A slight scuffing sound broke the silence that’d fallen. Not much of a noise, but Lainey’s ears were sharp and some training lasted throughout a lifetime. She could tell even without looking that whoever had come visiting wasn’t Rosemary, nor any of the other women settlers she had a nodding acquaintance with.
No, this was a Man. Lainey could smell the musk, wilder than most of the polished rich boys she’d dealt with once as mistress and madam in turn, before selling off all that hubris and heading out here to make her way, by her choice.
Not just a man, Lainey’s senses told her. A strong man, one who walked with the confidence of a fellow who had no fear of anything, but who stopped far enough away to show her he meant no harm. And — she cocked her head, intrigued — another man, not far behind him.
She wasn’t afraid of them; they’d given her no reason. Lainey let her eyes drift open and got her first look at this pair from between the sweeping curtain of her eyelashes.
Oh my. Lainey’s skin heated from more than the baking warmth of the planet. These were a fine pair to look at, weren’t they? One tall and rangy, dark hair clinging to his forehead, cheeks and nape; the other slighter and fairer and springier of step. Both had smiles broad and white enough to rival the sun and the moons, and stood close enough to reach out and touch if she wanted. Teasing her, just a little, by being that close and no closer.
There were no men this far West, not that Lainey knew of. Some fishermen still lived along the coastlines, but not one man who’d come inland to ranch or farm had managed to stay. Bully boys, most of those, or so she’d heard, and it seemed like the land had taken objection to them. Might be a story made up to scare folks, might not be, but for whatever reason, the men had left these prime ranch lands. Left them for women fool enough to try to tame them. And try they had. Leman liked women. Liked them fine. Her sun and moons were kind to the ladies, and they treated her as best as they could in return.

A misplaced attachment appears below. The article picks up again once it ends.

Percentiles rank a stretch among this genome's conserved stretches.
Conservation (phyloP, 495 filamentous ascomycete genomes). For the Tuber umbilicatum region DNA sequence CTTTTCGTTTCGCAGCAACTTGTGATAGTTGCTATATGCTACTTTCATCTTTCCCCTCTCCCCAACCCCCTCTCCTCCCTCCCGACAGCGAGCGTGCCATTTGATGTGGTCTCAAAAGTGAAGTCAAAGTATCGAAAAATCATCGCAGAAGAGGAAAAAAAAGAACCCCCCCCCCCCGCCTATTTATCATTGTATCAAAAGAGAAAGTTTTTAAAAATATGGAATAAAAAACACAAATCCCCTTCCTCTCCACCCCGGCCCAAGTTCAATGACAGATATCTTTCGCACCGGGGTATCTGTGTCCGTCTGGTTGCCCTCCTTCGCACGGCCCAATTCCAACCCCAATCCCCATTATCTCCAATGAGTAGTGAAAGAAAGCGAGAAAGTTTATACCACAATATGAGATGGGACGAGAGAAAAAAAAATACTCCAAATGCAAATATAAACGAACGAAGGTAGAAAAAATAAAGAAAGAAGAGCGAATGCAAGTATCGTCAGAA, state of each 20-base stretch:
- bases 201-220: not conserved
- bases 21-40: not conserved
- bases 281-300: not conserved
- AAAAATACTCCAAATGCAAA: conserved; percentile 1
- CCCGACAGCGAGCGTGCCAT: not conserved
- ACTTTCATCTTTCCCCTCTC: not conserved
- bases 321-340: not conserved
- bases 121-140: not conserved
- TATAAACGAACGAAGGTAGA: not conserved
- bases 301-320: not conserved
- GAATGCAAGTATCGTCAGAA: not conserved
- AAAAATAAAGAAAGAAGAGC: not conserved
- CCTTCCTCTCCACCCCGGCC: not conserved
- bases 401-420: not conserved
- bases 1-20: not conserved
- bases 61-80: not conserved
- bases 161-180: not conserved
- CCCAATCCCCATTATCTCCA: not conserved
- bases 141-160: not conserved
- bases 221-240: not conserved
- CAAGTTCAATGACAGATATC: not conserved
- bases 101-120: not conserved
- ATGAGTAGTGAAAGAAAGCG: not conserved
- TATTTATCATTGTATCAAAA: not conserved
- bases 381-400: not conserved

But one look at this pair and Lainey knew down in her gut that while this planet might be kind to the female strangers who’d colonized her… it loved these men without rhyme or reason. They were the sun and moons, somehow.
Lainey couldn’t help smiling at that pair. Five seconds’ worth of acquaintance or not, they brought it out in her. “Now if you aren’t a treat,” she said. “Something I can help you with?”
The men glanced at one another, communicating silently in the way long-time friends sometimes developed. A quirk of the eyebrow and the tilt of a wicked grin spoke volumes.
Laughing, the taller jostled the smaller aside. He had a strange laugh, one that made Lainey sit up and take notice. Something between a rumble and a ruff, ruff, ruff. Not unpleasant to hear, Lord no. Quite the contrary. Gave her a pleasant sensation of warmth in her belly not unlike the sun on her skin. It belonged here, same as they did even if they weren’t supposed to.
Curiouser and curiouser.
“Need help?” the taller asked, gesturing toward Lainey’s loaded wagon. “I Asher. No. I… am, yes, I am Asher. He is Russ. You have long road back to cabin. We help you.”
Lainey’s eyebrows lifted, despite her years of training. Not supposed to be here and didn’t speak the language? Call her intrigued, yes ma’am.
And… they knew where she lived. Lainey figured she ought to be more alarmed about that, but so help her, she couldn’t be. She didn’t believe these two would hurt her, but if they tried? She had a rifle in the wagon, and she knew how to use it.